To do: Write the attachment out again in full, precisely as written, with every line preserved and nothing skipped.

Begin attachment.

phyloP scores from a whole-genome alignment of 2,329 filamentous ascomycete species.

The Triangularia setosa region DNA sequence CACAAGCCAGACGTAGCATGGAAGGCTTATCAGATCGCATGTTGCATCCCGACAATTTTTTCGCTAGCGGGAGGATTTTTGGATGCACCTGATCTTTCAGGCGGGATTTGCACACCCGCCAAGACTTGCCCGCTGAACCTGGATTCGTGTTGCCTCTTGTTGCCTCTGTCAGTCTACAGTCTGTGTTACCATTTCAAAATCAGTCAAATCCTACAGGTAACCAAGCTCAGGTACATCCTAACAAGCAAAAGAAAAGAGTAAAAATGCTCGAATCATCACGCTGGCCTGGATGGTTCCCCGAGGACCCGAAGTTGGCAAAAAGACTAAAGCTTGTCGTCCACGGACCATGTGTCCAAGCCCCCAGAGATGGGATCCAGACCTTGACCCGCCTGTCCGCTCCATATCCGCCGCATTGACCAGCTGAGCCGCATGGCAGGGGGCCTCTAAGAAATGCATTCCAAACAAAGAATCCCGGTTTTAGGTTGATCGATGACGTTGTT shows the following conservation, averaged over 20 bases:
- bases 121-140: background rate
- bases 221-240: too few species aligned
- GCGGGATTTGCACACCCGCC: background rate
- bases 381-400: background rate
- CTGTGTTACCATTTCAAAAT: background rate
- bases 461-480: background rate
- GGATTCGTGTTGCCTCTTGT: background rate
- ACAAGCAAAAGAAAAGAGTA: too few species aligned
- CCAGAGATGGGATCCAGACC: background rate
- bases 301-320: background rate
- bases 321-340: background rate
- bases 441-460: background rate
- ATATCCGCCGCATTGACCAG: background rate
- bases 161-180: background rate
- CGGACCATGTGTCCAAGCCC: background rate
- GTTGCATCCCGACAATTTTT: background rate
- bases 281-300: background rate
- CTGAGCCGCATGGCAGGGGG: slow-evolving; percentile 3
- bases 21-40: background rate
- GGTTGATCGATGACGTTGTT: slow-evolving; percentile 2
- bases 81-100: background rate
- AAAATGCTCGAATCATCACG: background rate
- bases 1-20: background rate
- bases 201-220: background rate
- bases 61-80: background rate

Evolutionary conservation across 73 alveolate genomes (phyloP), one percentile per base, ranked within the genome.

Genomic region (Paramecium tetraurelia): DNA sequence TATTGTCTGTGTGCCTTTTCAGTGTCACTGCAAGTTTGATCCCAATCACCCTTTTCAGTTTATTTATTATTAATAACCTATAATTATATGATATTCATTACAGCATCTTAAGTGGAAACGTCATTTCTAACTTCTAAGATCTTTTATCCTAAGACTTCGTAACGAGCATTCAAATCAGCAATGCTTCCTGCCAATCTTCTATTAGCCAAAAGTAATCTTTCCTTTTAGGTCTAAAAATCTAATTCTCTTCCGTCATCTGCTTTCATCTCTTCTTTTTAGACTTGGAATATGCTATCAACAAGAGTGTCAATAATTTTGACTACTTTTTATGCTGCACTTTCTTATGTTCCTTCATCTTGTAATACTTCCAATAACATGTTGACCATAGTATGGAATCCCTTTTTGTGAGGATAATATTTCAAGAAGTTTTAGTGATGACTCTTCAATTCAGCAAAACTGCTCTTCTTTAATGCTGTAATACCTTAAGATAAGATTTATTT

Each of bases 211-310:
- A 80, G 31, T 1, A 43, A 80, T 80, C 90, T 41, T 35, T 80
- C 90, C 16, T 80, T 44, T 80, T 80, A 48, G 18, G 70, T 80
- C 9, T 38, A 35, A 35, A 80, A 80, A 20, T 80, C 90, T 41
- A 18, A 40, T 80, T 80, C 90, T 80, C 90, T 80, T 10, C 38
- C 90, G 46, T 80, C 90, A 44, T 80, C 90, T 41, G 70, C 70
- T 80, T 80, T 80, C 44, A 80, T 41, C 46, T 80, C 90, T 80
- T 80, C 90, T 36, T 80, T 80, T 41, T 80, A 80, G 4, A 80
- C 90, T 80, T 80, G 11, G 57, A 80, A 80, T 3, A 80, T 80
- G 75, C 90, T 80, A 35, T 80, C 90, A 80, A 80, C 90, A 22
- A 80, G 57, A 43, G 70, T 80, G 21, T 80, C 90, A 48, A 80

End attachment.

phyloP scores from a whole-genome alignment of 2,329 filamentous ascomycete species.

The Triangularia setosa region DNA sequence CACAAGCCAGACGTAGCATGGAAGGCTTATCAGATCGCATGTTGCATCCCGACAATTTTTTCGCTAGCGGGAGGATTTTTGGATGCACCTGATCTTTCAGGCGGGATTTGCACACCCGCCAAGACTTGCCCGCTGAACCTGGATTCGTGTTGCCTCTTGTTGCCTCTGTCAGTCTACAGTCTGTGTTACCATTTCAAAATCAGTCAAATCCTACAGGTAACCAAGCTCAGGTACATCCTAACAAGCAAAAGAAAAGAGTAAAAATGCTCGAATCATCACGCTGGCCTGGATGGTTCCCCGAGGACCCGAAGTTGGCAAAAAGACTAAAGCTTGTCGTCCACGGACCATGTGTCCAAGCCCCCAGAGATGGGATCCAGACCTTGACCCGCCTGTCCGCTCCATATCCGCCGCATTGACCAGCTGAGCCGCATGGCAGGGGGCCTCTAAGAAATGCATTCCAAACAAAGAATCCCGGTTTTAGGTTGATCGATGACGTTGTT shows the following conservation, averaged over 20 bases:
- bases 121-140: background rate
- bases 221-240: too few species aligned
- GCGGGATTTGCACACCCGCC: background rate
- bases 381-400: background rate
- CTGTGTTACCATTTCAAAAT: background rate
- bases 461-480: background rate
- GGATTCGTGTTGCCTCTTGT: background rate
- ACAAGCAAAAGAAAAGAGTA: too few species aligned
- CCAGAGATGGGATCCAGACC: background rate
- bases 301-320: background rate
- bases 321-340: background rate
- bases 441-460: background rate
- ATATCCGCCGCATTGACCAG: background rate
- bases 161-180: background rate
- CGGACCATGTGTCCAAGCCC: background rate
- GTTGCATCCCGACAATTTTT: background rate
- bases 281-300: background rate
- CTGAGCCGCATGGCAGGGGG: slow-evolving; percentile 3
- bases 21-40: background rate
- GGTTGATCGATGACGTTGTT: slow-evolving; percentile 2
- bases 81-100: background rate
- AAAATGCTCGAATCATCACG: background rate
- bases 1-20: background rate
- bases 201-220: background rate
- bases 61-80: background rate

Evolutionary conservation across 73 alveolate genomes (phyloP), one percentile per base, ranked within the genome.

Genomic region (Paramecium tetraurelia): DNA sequence TATTGTCTGTGTGCCTTTTCAGTGTCACTGCAAGTTTGATCCCAATCACCCTTTTCAGTTTATTTATTATTAATAACCTATAATTATATGATATTCATTACAGCATCTTAAGTGGAAACGTCATTTCTAACTTCTAAGATCTTTTATCCTAAGACTTCGTAACGAGCATTCAAATCAGCAATGCTTCCTGCCAATCTTCTATTAGCCAAAAGTAATCTTTCCTTTTAGGTCTAAAAATCTAATTCTCTTCCGTCATCTGCTTTCATCTCTTCTTTTTAGACTTGGAATATGCTATCAACAAGAGTGTCAATAATTTTGACTACTTTTTATGCTGCACTTTCTTATGTTCCTTCATCTTGTAATACTTCCAATAACATGTTGACCATAGTATGGAATCCCTTTTTGTGAGGATAATATTTCAAGAAGTTTTAGTGATGACTCTTCAATTCAGCAAAACTGCTCTTCTTTAATGCTGTAATACCTTAAGATAAGATTTATTT

Each of bases 211-310:
- A 80, G 31, T 1, A 43, A 80, T 80, C 90, T 41, T 35, T 80
- C 90, C 16, T 80, T 44, T 80, T 80, A 48, G 18, G 70, T 80
- C 9, T 38, A 35, A 35, A 80, A 80, A 20, T 80, C 90, T 41
- A 18, A 40, T 80, T 80, C 90, T 80, C 90, T 80, T 10, C 38
- C 90, G 46, T 80, C 90, A 44, T 80, C 90, T 41, G 70, C 70
- T 80, T 80, T 80, C 44, A 80, T 41, C 46, T 80, C 90, T 80
- T 80, C 90, T 36, T 80, T 80, T 41, T 80, A 80, G 4, A 80
- C 90, T 80, T 80, G 11, G 57, A 80, A 80, T 3, A 80, T 80
- G 75, C 90, T 80, A 35, T 80, C 90, A 80, A 80, C 90, A 22
- A 80, G 57, A 43, G 70, T 80, G 21, T 80, C 90, A 48, A 80